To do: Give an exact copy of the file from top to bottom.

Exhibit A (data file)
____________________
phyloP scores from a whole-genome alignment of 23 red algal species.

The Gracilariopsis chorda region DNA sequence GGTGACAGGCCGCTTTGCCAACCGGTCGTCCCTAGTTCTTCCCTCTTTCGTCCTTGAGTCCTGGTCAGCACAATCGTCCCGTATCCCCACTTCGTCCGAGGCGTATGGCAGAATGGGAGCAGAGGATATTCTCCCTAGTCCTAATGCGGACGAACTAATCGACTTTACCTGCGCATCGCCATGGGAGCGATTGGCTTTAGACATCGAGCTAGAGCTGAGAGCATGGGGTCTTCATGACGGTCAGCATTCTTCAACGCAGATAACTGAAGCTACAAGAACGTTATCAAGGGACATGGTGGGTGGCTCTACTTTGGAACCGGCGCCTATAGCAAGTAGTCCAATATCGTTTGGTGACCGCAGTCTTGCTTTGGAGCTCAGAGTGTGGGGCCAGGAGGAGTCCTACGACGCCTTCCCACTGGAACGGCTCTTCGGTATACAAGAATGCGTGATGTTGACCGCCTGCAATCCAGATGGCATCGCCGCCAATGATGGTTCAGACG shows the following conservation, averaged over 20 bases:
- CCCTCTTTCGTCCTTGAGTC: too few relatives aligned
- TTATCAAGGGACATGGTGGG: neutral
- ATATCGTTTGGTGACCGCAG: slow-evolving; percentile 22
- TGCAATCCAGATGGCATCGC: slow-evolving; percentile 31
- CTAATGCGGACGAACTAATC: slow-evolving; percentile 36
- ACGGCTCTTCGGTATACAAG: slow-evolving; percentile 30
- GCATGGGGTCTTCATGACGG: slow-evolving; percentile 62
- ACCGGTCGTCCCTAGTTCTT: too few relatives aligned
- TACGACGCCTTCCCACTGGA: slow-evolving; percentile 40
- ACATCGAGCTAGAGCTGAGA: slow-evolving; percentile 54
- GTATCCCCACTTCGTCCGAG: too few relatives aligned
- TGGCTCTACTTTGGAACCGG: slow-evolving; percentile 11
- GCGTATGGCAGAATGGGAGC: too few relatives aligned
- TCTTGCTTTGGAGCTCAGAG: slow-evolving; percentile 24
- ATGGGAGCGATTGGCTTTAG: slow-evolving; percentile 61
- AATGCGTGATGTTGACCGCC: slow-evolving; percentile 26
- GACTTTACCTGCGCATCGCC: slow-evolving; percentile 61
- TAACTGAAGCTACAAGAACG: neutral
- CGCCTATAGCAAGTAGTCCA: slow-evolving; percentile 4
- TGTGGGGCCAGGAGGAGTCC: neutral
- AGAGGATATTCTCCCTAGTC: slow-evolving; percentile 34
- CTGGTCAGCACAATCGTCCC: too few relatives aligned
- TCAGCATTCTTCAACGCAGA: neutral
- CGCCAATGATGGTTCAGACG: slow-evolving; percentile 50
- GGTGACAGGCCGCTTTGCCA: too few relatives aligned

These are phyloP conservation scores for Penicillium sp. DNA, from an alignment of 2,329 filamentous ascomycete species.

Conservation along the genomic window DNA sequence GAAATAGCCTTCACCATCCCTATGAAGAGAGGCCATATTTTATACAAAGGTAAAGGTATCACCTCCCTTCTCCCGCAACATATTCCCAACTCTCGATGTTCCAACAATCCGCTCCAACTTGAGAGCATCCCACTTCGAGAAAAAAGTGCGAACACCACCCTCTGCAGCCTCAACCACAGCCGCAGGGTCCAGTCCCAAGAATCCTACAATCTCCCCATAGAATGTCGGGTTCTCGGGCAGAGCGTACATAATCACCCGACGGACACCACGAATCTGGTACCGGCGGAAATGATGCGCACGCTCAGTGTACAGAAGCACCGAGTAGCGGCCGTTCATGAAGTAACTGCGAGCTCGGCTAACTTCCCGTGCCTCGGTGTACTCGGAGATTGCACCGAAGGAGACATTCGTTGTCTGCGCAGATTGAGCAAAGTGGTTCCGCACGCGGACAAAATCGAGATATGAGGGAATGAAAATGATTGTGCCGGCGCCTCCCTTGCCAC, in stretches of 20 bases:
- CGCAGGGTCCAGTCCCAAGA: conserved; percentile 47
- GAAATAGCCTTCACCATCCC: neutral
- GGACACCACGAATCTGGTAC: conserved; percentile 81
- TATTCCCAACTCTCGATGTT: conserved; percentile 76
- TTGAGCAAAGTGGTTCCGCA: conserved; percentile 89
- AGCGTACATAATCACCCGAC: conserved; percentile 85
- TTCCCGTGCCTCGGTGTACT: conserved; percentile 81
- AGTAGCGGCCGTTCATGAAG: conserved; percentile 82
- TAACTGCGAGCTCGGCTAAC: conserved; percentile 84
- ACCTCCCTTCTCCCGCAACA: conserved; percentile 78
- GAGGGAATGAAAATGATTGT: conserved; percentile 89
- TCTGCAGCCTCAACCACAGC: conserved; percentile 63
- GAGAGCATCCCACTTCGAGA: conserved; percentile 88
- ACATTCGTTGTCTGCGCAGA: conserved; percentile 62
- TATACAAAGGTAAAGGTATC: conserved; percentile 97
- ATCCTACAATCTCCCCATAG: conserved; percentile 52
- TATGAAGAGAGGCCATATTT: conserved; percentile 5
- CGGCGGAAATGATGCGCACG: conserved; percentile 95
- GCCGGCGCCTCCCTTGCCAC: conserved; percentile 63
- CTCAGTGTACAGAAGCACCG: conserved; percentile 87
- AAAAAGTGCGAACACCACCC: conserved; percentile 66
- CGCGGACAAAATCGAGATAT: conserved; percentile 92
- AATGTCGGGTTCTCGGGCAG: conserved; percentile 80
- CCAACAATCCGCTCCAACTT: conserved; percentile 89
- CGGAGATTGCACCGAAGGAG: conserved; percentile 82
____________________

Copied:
phyloP scores from a whole-genome alignment of 23 red algal species.

The Gracilariopsis chorda region DNA sequence GGTGACAGGCCGCTTTGCCAACCGGTCGTCCCTAGTTCTTCCCTCTTTCGTCCTTGAGTCCTGGTCAGCACAATCGTCCCGTATCCCCACTTCGTCCGAGGCGTATGGCAGAATGGGAGCAGAGGATATTCTCCCTAGTCCTAATGCGGACGAACTAATCGACTTTACCTGCGCATCGCCATGGGAGCGATTGGCTTTAGACATCGAGCTAGAGCTGAGAGCATGGGGTCTTCATGACGGTCAGCATTCTTCAACGCAGATAACTGAAGCTACAAGAACGTTATCAAGGGACATGGTGGGTGGCTCTACTTTGGAACCGGCGCCTATAGCAAGTAGTCCAATATCGTTTGGTGACCGCAGTCTTGCTTTGGAGCTCAGAGTGTGGGGCCAGGAGGAGTCCTACGACGCCTTCCCACTGGAACGGCTCTTCGGTATACAAGAATGCGTGATGTTGACCGCCTGCAATCCAGATGGCATCGCCGCCAATGATGGTTCAGACG shows the following conservation, averaged over 20 bases:
- CCCTCTTTCGTCCTTGAGTC: too few relatives aligned
- TTATCAAGGGACATGGTGGG: neutral
- ATATCGTTTGGTGACCGCAG: slow-evolving; percentile 22
- TGCAATCCAGATGGCATCGC: slow-evolving; percentile 31
- CTAATGCGGACGAACTAATC: slow-evolving; percentile 36
- ACGGCTCTTCGGTATACAAG: slow-evolving; percentile 30
- GCATGGGGTCTTCATGACGG: slow-evolving; percentile 62
- ACCGGTCGTCCCTAGTTCTT: too few relatives aligned
- TACGACGCCTTCCCACTGGA: slow-evolving; percentile 40
- ACATCGAGCTAGAGCTGAGA: slow-evolving; percentile 54
- GTATCCCCACTTCGTCCGAG: too few relatives aligned
- TGGCTCTACTTTGGAACCGG: slow-evolving; percentile 11
- GCGTATGGCAGAATGGGAGC: too few relatives aligned
- TCTTGCTTTGGAGCTCAGAG: slow-evolving; percentile 24
- ATGGGAGCGATTGGCTTTAG: slow-evolving; percentile 61
- AATGCGTGATGTTGACCGCC: slow-evolving; percentile 26
- GACTTTACCTGCGCATCGCC: slow-evolving; percentile 61
- TAACTGAAGCTACAAGAACG: neutral
- CGCCTATAGCAAGTAGTCCA: slow-evolving; percentile 4
- TGTGGGGCCAGGAGGAGTCC: neutral
- AGAGGATATTCTCCCTAGTC: slow-evolving; percentile 34
- CTGGTCAGCACAATCGTCCC: too few relatives aligned
- TCAGCATTCTTCAACGCAGA: neutral
- CGCCAATGATGGTTCAGACG: slow-evolving; percentile 50
- GGTGACAGGCCGCTTTGCCA: too few relatives aligned

These are phyloP conservation scores for Penicillium sp. DNA, from an alignment of 2,329 filamentous ascomycete species.

Conservation along the genomic window DNA sequence GAAATAGCCTTCACCATCCCTATGAAGAGAGGCCATATTTTATACAAAGGTAAAGGTATCACCTCCCTTCTCCCGCAACATATTCCCAACTCTCGATGTTCCAACAATCCGCTCCAACTTGAGAGCATCCCACTTCGAGAAAAAAGTGCGAACACCACCCTCTGCAGCCTCAACCACAGCCGCAGGGTCCAGTCCCAAGAATCCTACAATCTCCCCATAGAATGTCGGGTTCTCGGGCAGAGCGTACATAATCACCCGACGGACACCACGAATCTGGTACCGGCGGAAATGATGCGCACGCTCAGTGTACAGAAGCACCGAGTAGCGGCCGTTCATGAAGTAACTGCGAGCTCGGCTAACTTCCCGTGCCTCGGTGTACTCGGAGATTGCACCGAAGGAGACATTCGTTGTCTGCGCAGATTGAGCAAAGTGGTTCCGCACGCGGACAAAATCGAGATATGAGGGAATGAAAATGATTGTGCCGGCGCCTCCCTTGCCAC, in stretches of 20 bases:
- CGCAGGGTCCAGTCCCAAGA: conserved; percentile 47
- GAAATAGCCTTCACCATCCC: neutral
- GGACACCACGAATCTGGTAC: conserved; percentile 81
- TATTCCCAACTCTCGATGTT: conserved; percentile 76
- TTGAGCAAAGTGGTTCCGCA: conserved; percentile 89
- AGCGTACATAATCACCCGAC: conserved; percentile 85
- TTCCCGTGCCTCGGTGTACT: conserved; percentile 81
- AGTAGCGGCCGTTCATGAAG: conserved; percentile 82
- TAACTGCGAGCTCGGCTAAC: conserved; percentile 84
- ACCTCCCTTCTCCCGCAACA: conserved; percentile 78
- GAGGGAATGAAAATGATTGT: conserved; percentile 89
- TCTGCAGCCTCAACCACAGC: conserved; percentile 63
- GAGAGCATCCCACTTCGAGA: conserved; percentile 88
- ACATTCGTTGTCTGCGCAGA: conserved; percentile 62
- TATACAAAGGTAAAGGTATC: conserved; percentile 97
- ATCCTACAATCTCCCCATAG: conserved; percentile 52
- TATGAAGAGAGGCCATATTT: conserved; percentile 5
- CGGCGGAAATGATGCGCACG: conserved; percentile 95
- GCCGGCGCCTCCCTTGCCAC: conserved; percentile 63
- CTCAGTGTACAGAAGCACCG: conserved; percentile 87
- AAAAAGTGCGAACACCACCC: conserved; percentile 66
- CGCGGACAAAATCGAGATAT: conserved; percentile 92
- AATGTCGGGTTCTCGGGCAG: conserved; percentile 80
- CCAACAATCCGCTCCAACTT: conserved; percentile 89
- CGGAGATTGCACCGAAGGAG: conserved; percentile 82